The main trends for the use of technology for social good include the construction of cooperative networks, the use of Big Data and AI for health at a local, national, regional and global level; the use of AI models to improve financial inclusiveness in emerging economies; and the use of AI and digitalisation to increase labour demand. Also, workers should be able to engage in activities that were previously out of reach for them (Rodrik, 2019; Acemoğlu & Restrepo, 2018).
The fact is that the use of new technologies, especially AI, could accelerate progress on the 17 SDGs. The Technological Revolution can be put to good use in domains aligned with the SDGs, such as health-care and the fight against hunger, equality and inclusion, security and justice, education, economic empowerment, agriculture and food, public administration and public services, education, smart and sustainable cities, natural resources, energy and the environment, connected industries, tourism and creative and cultural industries, attention to the elderly, disaster prevention and mitigation, logistics, manufacturing and services, and alliances or partnerships to achieve these objectives. There is a need to commission further studies on the issue, as the Spanish government is now doing.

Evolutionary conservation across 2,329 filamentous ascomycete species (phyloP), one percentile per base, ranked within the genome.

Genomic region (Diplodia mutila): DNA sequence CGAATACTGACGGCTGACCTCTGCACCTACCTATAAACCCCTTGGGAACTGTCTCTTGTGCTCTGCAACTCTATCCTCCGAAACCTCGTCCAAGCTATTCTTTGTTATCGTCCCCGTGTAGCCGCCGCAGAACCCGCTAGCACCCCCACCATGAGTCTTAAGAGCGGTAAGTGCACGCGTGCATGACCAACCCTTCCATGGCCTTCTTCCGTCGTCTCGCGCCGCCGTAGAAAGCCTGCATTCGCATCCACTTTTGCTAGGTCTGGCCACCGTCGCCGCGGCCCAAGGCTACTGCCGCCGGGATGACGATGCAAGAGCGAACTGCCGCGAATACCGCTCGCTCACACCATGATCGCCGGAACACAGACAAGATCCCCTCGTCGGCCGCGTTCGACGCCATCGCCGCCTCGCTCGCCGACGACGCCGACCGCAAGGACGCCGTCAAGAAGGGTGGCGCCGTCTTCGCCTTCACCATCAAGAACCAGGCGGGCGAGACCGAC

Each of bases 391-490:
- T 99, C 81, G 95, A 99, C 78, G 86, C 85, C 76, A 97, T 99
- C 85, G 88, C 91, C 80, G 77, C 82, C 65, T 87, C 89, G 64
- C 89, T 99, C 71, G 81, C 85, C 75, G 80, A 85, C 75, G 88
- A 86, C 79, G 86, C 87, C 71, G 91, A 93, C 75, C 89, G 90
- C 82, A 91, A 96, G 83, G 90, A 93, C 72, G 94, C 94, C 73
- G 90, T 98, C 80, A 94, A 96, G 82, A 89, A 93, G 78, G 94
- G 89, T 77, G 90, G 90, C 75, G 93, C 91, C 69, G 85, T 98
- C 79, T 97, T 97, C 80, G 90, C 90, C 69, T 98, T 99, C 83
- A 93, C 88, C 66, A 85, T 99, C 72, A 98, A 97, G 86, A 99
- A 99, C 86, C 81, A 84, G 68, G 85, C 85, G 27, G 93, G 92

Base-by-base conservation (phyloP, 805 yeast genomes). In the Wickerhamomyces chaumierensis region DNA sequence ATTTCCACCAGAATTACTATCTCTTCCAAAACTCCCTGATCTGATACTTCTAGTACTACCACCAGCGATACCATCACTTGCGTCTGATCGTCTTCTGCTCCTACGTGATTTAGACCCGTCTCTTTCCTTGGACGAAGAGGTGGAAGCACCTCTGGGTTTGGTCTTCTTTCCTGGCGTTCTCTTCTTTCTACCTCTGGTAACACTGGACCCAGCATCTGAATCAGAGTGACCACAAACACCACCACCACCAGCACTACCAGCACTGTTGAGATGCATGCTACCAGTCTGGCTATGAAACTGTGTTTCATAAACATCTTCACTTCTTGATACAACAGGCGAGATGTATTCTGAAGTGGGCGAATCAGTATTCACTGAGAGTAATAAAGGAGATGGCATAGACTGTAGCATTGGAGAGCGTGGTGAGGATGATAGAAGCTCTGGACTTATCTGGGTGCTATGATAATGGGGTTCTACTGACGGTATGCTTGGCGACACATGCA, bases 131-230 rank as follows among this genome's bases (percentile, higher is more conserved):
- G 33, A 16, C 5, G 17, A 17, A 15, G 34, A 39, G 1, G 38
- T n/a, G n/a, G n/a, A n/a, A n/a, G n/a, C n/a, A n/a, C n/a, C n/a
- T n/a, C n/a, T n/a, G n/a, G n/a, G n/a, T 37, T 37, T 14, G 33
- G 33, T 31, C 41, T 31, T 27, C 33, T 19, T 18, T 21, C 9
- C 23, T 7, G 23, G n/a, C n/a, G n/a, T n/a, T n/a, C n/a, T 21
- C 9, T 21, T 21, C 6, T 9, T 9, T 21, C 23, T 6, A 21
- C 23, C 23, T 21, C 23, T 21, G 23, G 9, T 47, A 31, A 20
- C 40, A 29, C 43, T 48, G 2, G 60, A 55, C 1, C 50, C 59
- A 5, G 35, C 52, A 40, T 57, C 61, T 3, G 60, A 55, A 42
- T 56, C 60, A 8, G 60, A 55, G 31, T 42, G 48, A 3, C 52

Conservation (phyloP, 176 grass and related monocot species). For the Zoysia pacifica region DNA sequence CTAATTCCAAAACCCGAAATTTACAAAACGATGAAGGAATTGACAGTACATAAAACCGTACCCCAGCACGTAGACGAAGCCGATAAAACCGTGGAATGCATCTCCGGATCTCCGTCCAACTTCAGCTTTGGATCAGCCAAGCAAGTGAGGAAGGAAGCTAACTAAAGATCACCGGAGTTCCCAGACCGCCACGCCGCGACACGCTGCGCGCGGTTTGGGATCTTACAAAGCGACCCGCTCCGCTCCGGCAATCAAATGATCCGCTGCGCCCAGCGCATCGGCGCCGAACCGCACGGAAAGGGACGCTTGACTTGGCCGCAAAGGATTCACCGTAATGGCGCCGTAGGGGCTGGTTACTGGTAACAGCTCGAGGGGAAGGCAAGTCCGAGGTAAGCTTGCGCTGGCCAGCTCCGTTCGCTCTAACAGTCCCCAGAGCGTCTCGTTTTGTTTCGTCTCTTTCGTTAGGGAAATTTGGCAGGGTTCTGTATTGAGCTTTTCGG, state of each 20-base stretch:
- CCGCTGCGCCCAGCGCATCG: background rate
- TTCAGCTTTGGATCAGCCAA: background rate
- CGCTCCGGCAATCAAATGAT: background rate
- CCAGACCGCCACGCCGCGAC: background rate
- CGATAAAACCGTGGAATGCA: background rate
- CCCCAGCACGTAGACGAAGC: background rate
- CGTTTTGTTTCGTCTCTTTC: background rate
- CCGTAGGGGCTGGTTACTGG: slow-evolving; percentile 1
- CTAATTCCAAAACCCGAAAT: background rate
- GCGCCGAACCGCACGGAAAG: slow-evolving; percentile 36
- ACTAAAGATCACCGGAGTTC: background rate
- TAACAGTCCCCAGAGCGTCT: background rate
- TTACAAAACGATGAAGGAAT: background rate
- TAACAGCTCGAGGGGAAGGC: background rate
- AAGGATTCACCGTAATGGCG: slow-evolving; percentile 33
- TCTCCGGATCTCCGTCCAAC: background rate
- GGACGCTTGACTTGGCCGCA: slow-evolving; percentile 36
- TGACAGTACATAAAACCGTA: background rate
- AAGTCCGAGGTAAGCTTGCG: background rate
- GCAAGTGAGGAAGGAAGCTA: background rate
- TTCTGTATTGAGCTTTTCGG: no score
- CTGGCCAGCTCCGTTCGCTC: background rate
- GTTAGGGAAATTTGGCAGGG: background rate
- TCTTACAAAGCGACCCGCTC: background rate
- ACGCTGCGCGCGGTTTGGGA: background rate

There are, nonetheless, some shortcomings. Depending on how they are interpreted and applied, there may be a trade-off between compliance of the objectives of innovation and technology and all the others (something that falls squarely in the very debate on the internal coherence of the SDGs). That is why we proposed policies for ‘technological justice’.
Also, the necessary expert talent is in short supply in developed and developing countries. That is one reason why education should be put at the forefront of this endeavour.
Using EdTech at different stages of life